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Headlines from America’s Earliest Days

Posted by: Erin Allen

Want to read how an 18th-century newspaper covered the inauguration of George Washington? How about learning what issues divided Congress in the early 1800s? Going back into early American history is now possible due to new digital content that has been added to Chronicling America, the open access database of historic U.S. newspapers that is …

Image of an ornate clock showing 2:05 with sculpted male figures sitting on each side of the clock face

World War I: When Wurst Came to Worst

Posted by: Erin Allen

(The following post is by Jennifer Gavin, senior public affairs specialist at the Library of Congress.) In the United States, a century ago, there were more than 8 million citizens of German origin or with German ancestry – the largest single group among those of foreign birth or ancestry, but still less than 10 percent …

Image of an ornate clock showing 2:05 with sculpted male figures sitting on each side of the clock face

New Online: More Presidents & Newspapers

Posted by: Erin Allen

(The following is a guest post by William Kellum, manager in the Library’s Web Services Division.)  July was a relatively quiet month for the Library’s websites, highlighted by the long-planned retirement of THOMAS, covered in this excellent blog post from the Law Library’s In Custodia Legis blog. New in Manuscripts The William Henry Harrison Papers have recently …

Image of an ornate clock showing 2:05 with sculpted male figures sitting on each side of the clock face

The NEH “Chronicling America” Challenge: Using Big Data to Ask Big Questions

Posted by: Erin Allen

The following cross-post was written by Leah Weinryb Grohsgal of the National Endowment for the Humanities and originally appeared on The Signal: Digital Preservation blog. Historic newspapers offer rich histories of American life, with glimpses into politics, sports, shopping, music, food, health, science, movies and everything in between. The National Digital Newspaper Program, a joint effort …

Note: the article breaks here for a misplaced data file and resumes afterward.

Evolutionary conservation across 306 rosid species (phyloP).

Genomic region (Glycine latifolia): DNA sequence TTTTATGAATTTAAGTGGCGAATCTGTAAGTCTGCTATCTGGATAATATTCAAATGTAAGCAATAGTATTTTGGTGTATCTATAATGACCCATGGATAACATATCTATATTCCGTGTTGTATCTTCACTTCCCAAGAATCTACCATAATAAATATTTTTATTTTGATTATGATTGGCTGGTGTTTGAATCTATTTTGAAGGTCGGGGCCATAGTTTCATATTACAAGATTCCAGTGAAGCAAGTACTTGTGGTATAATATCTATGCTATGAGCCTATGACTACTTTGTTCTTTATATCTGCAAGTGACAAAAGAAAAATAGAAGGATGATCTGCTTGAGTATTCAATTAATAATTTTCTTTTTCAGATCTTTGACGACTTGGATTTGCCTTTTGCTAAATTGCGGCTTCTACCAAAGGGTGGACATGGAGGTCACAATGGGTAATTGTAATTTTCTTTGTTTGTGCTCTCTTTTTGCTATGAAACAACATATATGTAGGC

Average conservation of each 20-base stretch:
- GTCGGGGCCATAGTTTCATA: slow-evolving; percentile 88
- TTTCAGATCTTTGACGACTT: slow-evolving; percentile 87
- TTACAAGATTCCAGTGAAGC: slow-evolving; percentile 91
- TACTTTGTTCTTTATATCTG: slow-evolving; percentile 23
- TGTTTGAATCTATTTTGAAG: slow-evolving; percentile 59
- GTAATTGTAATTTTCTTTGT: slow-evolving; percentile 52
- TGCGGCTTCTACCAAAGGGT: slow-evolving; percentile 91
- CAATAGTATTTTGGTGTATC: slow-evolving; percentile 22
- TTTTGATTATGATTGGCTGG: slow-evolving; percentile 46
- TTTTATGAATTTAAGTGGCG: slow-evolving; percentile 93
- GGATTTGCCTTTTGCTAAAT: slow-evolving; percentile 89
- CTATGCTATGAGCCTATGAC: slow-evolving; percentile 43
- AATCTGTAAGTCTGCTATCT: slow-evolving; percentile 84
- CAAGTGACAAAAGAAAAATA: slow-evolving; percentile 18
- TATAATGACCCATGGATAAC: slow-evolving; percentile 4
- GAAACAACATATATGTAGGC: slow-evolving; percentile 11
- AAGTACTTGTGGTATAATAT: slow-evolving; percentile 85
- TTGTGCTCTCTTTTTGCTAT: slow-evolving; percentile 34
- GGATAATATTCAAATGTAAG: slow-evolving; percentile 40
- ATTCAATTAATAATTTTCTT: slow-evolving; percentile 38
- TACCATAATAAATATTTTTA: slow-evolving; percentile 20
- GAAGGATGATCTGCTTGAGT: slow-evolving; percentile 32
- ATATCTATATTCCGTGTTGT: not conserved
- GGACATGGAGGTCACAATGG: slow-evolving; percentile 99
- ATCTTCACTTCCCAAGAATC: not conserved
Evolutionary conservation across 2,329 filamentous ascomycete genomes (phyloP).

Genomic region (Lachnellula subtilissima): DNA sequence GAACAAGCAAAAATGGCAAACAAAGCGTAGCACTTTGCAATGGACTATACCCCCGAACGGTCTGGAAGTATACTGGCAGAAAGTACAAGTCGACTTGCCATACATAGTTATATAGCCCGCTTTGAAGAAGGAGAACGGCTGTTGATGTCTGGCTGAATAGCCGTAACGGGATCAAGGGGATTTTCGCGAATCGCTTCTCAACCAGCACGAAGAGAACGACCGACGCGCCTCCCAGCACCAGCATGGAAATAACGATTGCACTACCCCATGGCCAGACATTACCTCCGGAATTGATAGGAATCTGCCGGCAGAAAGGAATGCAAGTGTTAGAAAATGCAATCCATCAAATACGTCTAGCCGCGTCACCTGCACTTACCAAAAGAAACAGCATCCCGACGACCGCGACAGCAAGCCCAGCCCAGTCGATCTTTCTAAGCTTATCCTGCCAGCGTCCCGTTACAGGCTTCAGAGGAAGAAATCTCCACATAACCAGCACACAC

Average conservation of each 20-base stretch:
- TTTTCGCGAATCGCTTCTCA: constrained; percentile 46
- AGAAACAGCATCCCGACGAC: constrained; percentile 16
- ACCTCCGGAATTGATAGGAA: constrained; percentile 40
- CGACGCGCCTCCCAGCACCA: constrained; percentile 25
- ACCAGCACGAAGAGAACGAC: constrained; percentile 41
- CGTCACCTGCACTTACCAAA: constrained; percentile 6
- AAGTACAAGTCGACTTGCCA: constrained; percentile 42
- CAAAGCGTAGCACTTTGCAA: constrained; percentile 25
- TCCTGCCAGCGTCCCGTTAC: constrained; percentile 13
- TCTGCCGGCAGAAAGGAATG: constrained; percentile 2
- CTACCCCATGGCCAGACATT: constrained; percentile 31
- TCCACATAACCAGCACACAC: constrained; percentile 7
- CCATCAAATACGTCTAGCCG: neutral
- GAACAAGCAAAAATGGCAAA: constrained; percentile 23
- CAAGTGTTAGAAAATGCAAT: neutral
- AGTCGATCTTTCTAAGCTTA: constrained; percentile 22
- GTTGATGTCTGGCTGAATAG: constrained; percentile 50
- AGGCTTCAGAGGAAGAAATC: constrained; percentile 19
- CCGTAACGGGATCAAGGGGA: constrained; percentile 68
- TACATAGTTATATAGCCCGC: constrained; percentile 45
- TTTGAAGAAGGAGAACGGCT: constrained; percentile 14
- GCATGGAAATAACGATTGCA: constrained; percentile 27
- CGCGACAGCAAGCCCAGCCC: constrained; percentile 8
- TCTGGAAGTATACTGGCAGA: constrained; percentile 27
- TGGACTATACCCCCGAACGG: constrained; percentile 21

Image of an ornate clock showing 2:05 with sculpted male figures sitting on each side of the clock face

World War I: A Wartime Clipping Service

Posted by: Erin Allen

(The following is a post by Arlene Balkansky, reference specialist in the Serial and Government Publications Division, and Will Elsbury, military history specialist in the Humanities and Social Sciences Division.) The Library of Congress’ historical newspaper collections are extensive in their coverage of World War I. From the beginning of the war to America’s involvement to …

Image of an ornate clock showing 2:05 with sculpted male figures sitting on each side of the clock face

Library in the News: May 2016 Edition

Posted by: Erin Allen

The month of May saw the Library of Congress in a variety of headlines. In April, the Library announced that THOMAS.gov, the online legislative information system, will officially retire July 5, completing the multi-year transition to Congress.gov. David Gewirtz for ZDNet Government wrote, “You have to wonder what Thomas Jefferson would have made of the …

Image of an ornate clock showing 2:05 with sculpted male figures sitting on each side of the clock face

Library in the News: April 2016 Edition

Posted by: Erin Allen

April headlines covered a wide range of stories about the Library of Congress. Poet Laureate Juan Felipe Herrera continues to make the news, especially with the April announcement of his returning for a second term. Herrera told Sara Catania of Reuters that poetry fans provided an “inspiration tsunami” during his first year in which he …

Image of an ornate clock showing 2:05 with sculpted male figures sitting on each side of the clock face

Library in the News: March 2016 Edition

Posted by: Erin Allen

Headlining Library of Congress news for March was the announcement of new selections to the National Recording Registry. Michael O’Sullivan of The Washington Post spoke with singer Gloria Gaynor, whose “I Will Survive” was one of the selections. “For Gaynor, the Library of Congress honor simply acknowledges what the world has already figured out,” he …